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‘Baker’s Dozen’ Hosts Tamera Mowry-Housley & Bill Yosses Go Inside Their Sweet Hulu Series

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‘Baker’s Dozen’ Hosts Tamera Mowry-Housley & Bill Yosses Go Inside Their Sweet Hulu Series

Baker’s Dozen -- “Nature Dessert” - Episode 108 -- Contestants decorate beautiful miniature wedding cakes with the top five advancing. They then must impress the judges by baking their specialty. Only three finalists get to wow guest judge Loria Stern with a dessert inspired by nature! Bill Yosses and Tamera Mowry-Housley, shown. (Photo by: Cory Osborne/Hulu)

Start your ovens because the competition is fierce on the sweet new Hulu competition series Baker’s Dozen. Tamera Mowry-Housley and former White House pastry chef Bill Yosses host each episode as a field of 13 vie for the coveted golden rolling pin and $5,000. 

Seasoned pros and amateur bakers put their skills to the test in a series of unique challenges where they’re judged on criteria including creativity, presentation, and execution. Guest judges from all realms of the baking world appear throughout the season with names ranging from Joshua John Russell and Leanne Pietrasinski to Gemma Stafford and Loria Stern. 

TV Insider caught up with Mowry-Housley and Yosses about their time in the Bake Shop. 

I love the idea of opening up the competition to seasoned bakers and self-taught ones. 

Tamera Mowry-Housley: The coolest thing is there were moments I really couldn’t tell if they were amateur bakers. That’s what you want. There have been amateur bakers who beat the professionals. I love that fact. I’m a true believer in the underdog, but I believe in hard work and dedication and going to school to achieve things. It was a nice surprise when you would see that happen [for the amateurs and pros] because it breaks the stereotype.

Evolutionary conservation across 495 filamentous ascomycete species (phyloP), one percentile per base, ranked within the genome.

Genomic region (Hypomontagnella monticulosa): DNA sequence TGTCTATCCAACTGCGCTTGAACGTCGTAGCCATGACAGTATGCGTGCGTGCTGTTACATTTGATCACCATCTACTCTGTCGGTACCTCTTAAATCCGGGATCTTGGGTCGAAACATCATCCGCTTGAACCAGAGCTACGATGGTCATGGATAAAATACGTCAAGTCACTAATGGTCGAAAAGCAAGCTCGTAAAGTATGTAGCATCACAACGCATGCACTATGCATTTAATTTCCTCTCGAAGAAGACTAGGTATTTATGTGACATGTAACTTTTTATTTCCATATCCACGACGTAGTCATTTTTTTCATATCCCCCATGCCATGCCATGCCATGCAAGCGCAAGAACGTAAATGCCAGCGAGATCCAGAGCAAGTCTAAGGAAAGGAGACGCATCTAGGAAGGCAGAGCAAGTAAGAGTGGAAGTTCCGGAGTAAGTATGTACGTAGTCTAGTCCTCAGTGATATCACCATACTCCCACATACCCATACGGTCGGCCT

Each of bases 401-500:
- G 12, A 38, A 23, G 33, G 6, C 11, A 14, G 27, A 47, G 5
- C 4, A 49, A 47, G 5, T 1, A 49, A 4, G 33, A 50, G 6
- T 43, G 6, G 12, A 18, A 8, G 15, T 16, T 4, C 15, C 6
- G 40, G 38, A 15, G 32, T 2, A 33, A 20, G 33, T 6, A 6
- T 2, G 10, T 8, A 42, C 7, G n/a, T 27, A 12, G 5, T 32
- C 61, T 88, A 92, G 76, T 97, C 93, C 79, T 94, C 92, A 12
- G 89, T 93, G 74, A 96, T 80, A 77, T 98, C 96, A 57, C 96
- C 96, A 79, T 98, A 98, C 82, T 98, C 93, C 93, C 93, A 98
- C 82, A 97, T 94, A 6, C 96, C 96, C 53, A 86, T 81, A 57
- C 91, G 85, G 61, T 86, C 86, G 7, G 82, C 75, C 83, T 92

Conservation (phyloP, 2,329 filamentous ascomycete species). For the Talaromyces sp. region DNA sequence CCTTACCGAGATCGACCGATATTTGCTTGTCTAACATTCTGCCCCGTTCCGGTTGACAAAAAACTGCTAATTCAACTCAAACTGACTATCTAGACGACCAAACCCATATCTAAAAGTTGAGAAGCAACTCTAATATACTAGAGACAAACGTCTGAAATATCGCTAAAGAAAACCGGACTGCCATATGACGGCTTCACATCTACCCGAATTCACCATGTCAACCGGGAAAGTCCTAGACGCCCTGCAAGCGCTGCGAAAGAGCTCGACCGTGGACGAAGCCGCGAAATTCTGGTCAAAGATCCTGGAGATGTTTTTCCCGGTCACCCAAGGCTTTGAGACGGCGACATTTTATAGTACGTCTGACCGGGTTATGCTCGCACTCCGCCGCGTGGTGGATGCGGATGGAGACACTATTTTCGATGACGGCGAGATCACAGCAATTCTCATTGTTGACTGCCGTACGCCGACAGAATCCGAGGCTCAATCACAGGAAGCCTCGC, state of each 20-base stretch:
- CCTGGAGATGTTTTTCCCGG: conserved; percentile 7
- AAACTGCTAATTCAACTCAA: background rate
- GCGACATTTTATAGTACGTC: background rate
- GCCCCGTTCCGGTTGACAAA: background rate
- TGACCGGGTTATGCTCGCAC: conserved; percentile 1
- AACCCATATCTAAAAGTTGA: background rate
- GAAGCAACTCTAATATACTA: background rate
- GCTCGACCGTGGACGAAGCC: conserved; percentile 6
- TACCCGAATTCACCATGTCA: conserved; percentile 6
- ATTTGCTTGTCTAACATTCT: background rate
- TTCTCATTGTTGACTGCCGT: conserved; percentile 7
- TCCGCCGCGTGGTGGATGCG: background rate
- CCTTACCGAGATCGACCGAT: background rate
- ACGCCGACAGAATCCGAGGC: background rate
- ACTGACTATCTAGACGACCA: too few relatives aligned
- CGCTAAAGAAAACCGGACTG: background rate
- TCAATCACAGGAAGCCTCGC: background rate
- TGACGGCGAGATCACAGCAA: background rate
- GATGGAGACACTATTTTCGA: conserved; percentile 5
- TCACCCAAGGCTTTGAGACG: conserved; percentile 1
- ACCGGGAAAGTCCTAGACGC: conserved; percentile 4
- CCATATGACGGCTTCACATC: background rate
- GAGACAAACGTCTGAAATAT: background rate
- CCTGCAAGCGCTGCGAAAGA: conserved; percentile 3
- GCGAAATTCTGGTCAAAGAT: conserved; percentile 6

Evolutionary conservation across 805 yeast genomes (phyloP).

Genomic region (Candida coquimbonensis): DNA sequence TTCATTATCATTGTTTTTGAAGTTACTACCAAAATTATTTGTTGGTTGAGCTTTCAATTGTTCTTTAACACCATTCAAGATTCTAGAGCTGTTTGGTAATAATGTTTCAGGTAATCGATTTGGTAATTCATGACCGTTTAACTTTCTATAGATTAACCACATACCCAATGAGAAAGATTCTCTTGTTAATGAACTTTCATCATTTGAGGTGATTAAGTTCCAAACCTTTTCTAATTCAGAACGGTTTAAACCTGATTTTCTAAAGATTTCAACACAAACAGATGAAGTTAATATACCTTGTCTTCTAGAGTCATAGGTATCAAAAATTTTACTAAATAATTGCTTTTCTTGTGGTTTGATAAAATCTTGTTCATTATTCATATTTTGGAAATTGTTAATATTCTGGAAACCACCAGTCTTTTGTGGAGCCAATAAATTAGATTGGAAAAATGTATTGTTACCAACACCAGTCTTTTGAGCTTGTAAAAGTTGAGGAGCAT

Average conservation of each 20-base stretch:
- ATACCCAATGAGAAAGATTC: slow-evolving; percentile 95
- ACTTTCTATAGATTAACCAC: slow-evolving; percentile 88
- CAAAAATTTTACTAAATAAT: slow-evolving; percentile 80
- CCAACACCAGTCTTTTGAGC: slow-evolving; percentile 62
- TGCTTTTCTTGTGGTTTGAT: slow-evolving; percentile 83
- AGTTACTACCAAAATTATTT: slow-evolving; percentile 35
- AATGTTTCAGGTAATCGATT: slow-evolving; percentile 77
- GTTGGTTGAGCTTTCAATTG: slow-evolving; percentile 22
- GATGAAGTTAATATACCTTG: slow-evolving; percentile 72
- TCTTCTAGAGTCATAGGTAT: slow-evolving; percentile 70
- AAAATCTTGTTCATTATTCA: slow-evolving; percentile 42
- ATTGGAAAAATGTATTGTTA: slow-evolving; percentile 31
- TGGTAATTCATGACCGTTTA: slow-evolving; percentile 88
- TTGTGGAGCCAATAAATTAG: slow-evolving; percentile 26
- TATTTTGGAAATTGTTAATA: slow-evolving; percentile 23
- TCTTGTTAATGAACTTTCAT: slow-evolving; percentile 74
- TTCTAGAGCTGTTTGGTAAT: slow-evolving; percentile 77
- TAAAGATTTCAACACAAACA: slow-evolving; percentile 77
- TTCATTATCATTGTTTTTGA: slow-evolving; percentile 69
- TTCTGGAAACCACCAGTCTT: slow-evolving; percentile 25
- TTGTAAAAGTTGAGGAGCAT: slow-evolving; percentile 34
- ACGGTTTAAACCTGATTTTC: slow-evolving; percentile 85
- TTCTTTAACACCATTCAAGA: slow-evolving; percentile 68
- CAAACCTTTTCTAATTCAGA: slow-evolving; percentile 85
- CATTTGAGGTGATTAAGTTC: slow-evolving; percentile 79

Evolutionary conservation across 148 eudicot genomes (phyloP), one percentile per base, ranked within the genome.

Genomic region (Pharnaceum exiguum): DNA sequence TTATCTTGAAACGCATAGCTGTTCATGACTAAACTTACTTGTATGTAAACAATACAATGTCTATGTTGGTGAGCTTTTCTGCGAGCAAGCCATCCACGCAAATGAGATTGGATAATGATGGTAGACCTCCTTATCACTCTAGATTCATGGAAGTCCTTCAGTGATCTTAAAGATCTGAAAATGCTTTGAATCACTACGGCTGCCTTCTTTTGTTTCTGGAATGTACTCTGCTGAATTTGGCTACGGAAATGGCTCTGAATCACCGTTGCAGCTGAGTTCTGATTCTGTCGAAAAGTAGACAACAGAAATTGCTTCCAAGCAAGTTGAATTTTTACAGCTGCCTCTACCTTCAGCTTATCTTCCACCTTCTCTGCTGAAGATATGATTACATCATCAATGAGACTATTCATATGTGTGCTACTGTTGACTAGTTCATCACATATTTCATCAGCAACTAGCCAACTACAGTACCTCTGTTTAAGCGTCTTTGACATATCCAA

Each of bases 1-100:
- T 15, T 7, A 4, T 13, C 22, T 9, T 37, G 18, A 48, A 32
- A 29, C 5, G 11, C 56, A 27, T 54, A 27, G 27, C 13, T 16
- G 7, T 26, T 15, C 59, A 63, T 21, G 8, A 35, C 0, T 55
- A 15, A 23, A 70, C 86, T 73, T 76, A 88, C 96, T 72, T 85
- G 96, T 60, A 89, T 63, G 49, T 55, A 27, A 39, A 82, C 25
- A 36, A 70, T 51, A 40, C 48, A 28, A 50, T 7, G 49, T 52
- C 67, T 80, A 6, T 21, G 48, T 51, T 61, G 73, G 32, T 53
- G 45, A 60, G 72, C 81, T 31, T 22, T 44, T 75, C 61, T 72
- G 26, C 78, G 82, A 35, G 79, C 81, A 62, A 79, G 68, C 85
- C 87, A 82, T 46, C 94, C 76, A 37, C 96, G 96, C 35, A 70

Bill Yosses: There seems to be a hybrid now of professional and home. People doing cottage industry-type things where they have some professional background but cooking at home. Obviously, COVID and quarantine had a lot to do with that. I love the stories. What is interesting to me is seeing how our profession is changing and adapting in new ways. There will definitely be a lot of changes that stay with us. I also loved how the camera really gets down in that mixing bowl and you can really learn something about baking from watching the show. 

Did you guys have a favorite challenge? 

Mowry-Housley: Selfishly, I love bread. So I’m going to have to say that one. Talking about all this while I’m having a salad. 

Yosses: We all needed salads after that show. 

Baker's Dozen

Cory Osborne/Hulu

Tamara, tell me how baking has brought your family together. 

Mowry-Housley: The coolest thing about baking is that kids can definitely get involved. It might be a little messy. They love sweets, so they like the process of baking a cookie or a cupcake and being able to taste it. Baking to me — and cooking — is a sort of a love language. I feel like when you are baking something that smells good, that’s warm. It makes you feel good. It can change your mood. I feel at the beginning of the pandemic there was a lot of uncertainty and sadness and fear. There is something about baking that puts a smile on your face. 

You had some fun judges this season. Who stood out to you? 

Yosses: It was a revelation to me. I really didn’t know how big this trend on Instagram had become of home bakers doing wildly creative stuff. I had heard of Lauren Ko who does the geometric pies. I was following her. Teri Culletto with the flowers. Just great people doing different styles but all unique.